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Rocca Calascio..."Parco Nazionale del Gran Sasso e dei Monti della Laga - S. Maria della Pietà

In a wonderful position just below the renowned citadel called La Rocca, one of the most interesting in Italy for its structure , often used as the scenery for epic movies, and for the charming, peculiar octagonal church of St. Maria della Pietà (XVII century), on a solitary plateau, the village is today nearly abandoned by the local people, but an obliged stop for history-motivated tourists. An important defensive centre in the early Middle Ages, came under Leonello De Acclozemora in the second half of the XIV century, was later given to Ferdinand, king of Naples. At that time a slow decline of the citadel began, and the villagers started to build houses away from the fortress, on the site where the village called Calascio now rises. Painter Teofilo Patini lived for a long time there.

In Abruzzo we find all kinds of castles and towers, both inside urban settlements and hamlets, and in remote, strategic positions. Castles and towers are a typical feature of the territory in the Middle Ages and Renaissance. In the 12th and 13th centuries the repeated invasions caused the building of castles almost everywhere, both for military and civil defense.

The castle was the home of the feudal Lord, and the main protection of the inhabited settlements around. A "rocca", instead was a fortress on a high rock, only inhabited by soldiers, and was the last resort. The tower had a sighting and communication function, the simplest fortified structure, usually round or square in shape. In the 13th and 14th century a castle was a building with high walls, with a high tower inside and nearby the mansion of the feudal Lord, and in the courtyard repairs and huts for the population when the need arose. In the Renaissance the castles became huge and rich, with bastions and cannon holes, and a wooden bridge over the surrounding ditch.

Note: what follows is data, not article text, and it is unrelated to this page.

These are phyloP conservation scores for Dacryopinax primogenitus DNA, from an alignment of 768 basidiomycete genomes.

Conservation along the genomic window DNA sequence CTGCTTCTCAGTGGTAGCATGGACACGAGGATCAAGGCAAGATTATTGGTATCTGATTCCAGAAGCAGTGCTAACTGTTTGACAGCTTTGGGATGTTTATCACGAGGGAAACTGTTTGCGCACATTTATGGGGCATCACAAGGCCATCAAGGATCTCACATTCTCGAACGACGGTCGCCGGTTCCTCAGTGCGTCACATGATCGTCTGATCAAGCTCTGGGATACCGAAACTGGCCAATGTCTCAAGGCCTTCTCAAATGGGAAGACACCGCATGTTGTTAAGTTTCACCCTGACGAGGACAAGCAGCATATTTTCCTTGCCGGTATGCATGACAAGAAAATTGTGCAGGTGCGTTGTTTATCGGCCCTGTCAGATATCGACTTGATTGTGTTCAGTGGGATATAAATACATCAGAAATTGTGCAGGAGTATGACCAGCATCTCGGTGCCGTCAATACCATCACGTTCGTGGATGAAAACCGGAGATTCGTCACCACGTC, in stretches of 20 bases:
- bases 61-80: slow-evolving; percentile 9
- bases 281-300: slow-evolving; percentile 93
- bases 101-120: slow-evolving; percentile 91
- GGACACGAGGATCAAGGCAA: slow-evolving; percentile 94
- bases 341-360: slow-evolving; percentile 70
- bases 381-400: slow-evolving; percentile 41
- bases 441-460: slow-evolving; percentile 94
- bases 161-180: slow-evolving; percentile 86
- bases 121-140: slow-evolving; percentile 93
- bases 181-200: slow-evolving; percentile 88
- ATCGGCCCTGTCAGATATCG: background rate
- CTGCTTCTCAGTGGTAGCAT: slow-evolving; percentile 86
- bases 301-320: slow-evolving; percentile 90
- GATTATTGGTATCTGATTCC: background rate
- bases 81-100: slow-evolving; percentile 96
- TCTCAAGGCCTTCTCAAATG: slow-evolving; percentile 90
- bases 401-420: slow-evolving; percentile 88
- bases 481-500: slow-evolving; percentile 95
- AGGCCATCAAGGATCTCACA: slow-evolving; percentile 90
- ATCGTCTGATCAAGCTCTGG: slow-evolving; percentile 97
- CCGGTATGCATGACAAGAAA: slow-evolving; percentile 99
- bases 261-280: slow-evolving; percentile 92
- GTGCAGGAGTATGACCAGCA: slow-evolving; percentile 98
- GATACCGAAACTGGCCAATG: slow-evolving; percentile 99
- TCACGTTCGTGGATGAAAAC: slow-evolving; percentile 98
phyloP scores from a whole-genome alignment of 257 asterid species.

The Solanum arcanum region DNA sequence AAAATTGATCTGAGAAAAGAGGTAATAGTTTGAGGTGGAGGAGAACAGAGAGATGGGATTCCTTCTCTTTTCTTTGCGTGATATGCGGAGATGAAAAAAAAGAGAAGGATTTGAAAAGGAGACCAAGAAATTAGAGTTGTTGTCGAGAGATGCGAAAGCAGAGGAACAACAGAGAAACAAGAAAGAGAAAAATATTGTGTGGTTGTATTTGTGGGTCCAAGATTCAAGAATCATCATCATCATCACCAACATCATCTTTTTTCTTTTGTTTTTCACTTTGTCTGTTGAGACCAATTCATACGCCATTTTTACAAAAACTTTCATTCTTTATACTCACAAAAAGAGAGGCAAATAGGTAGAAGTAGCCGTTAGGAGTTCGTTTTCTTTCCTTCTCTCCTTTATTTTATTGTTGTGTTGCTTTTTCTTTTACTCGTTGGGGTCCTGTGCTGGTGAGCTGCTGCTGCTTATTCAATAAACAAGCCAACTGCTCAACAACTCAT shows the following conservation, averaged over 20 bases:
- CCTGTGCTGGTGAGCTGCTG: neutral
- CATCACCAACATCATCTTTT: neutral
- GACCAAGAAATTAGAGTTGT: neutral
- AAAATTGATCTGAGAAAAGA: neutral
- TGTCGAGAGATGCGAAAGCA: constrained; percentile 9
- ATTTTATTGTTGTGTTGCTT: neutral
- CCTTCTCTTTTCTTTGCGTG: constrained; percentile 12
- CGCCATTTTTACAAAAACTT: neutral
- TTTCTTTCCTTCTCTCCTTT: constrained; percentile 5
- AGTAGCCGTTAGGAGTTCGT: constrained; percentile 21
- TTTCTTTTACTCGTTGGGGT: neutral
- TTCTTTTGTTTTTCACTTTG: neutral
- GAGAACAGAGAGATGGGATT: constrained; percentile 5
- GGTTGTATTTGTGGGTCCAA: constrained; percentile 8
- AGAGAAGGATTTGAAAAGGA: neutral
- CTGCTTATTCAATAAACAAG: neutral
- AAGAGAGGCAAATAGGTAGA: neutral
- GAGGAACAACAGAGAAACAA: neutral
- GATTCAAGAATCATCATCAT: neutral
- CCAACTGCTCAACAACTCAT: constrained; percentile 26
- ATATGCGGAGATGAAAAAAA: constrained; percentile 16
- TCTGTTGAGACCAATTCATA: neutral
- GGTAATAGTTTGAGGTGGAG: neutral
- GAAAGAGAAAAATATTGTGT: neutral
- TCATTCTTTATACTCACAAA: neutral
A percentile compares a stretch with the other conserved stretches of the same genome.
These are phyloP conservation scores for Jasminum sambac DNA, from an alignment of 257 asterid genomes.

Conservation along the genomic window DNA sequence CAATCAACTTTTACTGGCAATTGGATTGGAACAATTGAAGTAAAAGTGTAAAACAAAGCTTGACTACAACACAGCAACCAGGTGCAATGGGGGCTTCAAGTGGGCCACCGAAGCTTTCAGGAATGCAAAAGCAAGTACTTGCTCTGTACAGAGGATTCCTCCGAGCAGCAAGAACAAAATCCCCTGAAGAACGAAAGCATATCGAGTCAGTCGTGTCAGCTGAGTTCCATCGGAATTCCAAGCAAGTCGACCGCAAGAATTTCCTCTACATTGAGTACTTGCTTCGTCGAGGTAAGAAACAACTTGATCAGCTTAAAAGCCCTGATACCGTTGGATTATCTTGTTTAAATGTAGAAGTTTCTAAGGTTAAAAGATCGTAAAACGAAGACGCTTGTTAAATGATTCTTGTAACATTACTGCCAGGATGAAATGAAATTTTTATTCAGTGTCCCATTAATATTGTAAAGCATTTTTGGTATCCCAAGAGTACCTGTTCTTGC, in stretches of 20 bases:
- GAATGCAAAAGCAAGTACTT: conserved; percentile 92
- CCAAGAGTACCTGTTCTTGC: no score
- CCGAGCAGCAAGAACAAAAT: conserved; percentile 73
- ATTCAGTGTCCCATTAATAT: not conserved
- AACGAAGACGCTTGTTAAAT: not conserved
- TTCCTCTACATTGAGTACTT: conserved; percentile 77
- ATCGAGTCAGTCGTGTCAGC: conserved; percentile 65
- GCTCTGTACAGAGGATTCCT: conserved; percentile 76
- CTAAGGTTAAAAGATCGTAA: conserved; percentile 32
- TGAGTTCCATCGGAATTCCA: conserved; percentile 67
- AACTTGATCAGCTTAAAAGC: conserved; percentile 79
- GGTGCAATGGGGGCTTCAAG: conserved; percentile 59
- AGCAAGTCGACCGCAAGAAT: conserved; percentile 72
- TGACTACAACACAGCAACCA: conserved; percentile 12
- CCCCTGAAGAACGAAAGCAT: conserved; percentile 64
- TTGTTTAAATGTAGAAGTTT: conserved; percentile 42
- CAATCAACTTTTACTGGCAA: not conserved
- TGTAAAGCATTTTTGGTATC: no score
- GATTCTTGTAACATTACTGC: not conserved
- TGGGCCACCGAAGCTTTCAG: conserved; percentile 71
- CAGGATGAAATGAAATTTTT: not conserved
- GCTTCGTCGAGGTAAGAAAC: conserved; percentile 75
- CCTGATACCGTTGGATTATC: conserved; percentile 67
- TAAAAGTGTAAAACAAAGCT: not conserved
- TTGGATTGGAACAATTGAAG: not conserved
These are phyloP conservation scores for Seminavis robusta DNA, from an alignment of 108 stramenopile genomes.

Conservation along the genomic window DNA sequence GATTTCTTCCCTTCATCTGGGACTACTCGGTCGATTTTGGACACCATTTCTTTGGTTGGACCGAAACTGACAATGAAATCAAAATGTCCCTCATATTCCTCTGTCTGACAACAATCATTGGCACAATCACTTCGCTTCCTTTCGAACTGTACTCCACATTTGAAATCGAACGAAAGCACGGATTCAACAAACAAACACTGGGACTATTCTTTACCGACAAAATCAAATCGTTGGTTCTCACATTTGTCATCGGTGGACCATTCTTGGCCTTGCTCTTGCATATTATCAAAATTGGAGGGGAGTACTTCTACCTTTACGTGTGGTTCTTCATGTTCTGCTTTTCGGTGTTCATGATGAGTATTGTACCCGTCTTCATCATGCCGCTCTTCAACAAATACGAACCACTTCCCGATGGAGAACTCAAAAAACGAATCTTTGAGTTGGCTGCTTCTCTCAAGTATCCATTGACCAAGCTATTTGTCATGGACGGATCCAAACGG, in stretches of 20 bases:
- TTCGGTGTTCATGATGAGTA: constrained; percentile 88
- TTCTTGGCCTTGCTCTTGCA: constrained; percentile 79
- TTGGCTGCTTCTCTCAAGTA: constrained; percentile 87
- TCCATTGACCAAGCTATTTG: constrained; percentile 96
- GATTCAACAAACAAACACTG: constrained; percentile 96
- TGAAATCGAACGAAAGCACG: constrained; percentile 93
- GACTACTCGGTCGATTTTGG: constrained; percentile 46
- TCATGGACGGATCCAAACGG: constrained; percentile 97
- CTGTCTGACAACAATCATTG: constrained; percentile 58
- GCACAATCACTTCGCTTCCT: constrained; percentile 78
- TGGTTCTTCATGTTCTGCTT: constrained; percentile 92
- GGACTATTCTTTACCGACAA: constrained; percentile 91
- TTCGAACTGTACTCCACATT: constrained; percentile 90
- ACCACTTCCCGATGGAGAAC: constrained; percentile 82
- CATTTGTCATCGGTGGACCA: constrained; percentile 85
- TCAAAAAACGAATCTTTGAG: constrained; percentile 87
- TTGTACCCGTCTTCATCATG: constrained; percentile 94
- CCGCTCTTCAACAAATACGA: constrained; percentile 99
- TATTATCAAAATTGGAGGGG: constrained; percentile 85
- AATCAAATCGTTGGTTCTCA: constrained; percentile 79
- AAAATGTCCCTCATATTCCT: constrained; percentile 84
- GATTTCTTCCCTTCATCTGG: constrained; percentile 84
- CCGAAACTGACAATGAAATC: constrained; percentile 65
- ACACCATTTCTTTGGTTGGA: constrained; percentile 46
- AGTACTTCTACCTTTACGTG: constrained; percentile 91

At 1460 m. above sea level, the unique Rocca di Calascio (13th and 15th centuries) was in the Barony of Carapelle, a vassal of the Celano Countdom. At first only an isolated tower was built, with a side of 10 metres. Then a walled courtyard was added with four cylindrical towers at the corners, placed on oblique basements. The borough that rose around the rocca in 1463 was also surrounded by walls and towers by order of Count of Celano Antonio Piccolomini, nephew of Pope Pius II and son in law of King Ferdinand I of Aragon. Similiraties can be found with other castles built by Count Piccolomini, such as Celano, Balsorano, Ortucchio, Capestrano. The central, inner tower is on four floors, the corner towers have two floors and the corridor connecting the round towers has merlons alternated with loopholes.

With the introduction of artillery castles lost their primary defensive functions and continued to be used as as sighting posts. The Rocca was badly ruined in the 1703 earthquake, and the population moved downward to the settlement of Calascio. Differently from the other casltles of the Aquilan territory, which were intended as a refuge for the villagers and therefore very large. On the contrary, the Rocca was intended only to accomodate the troops. and the surrounding plateau have been used as the backgroung for historical movies, such as Lady Hawke, starring Rutger Hauer and Michelle Pfeiffer and is currently being used for a film on Padre Pio da Pietrelcina.

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Taken on July 7, 2007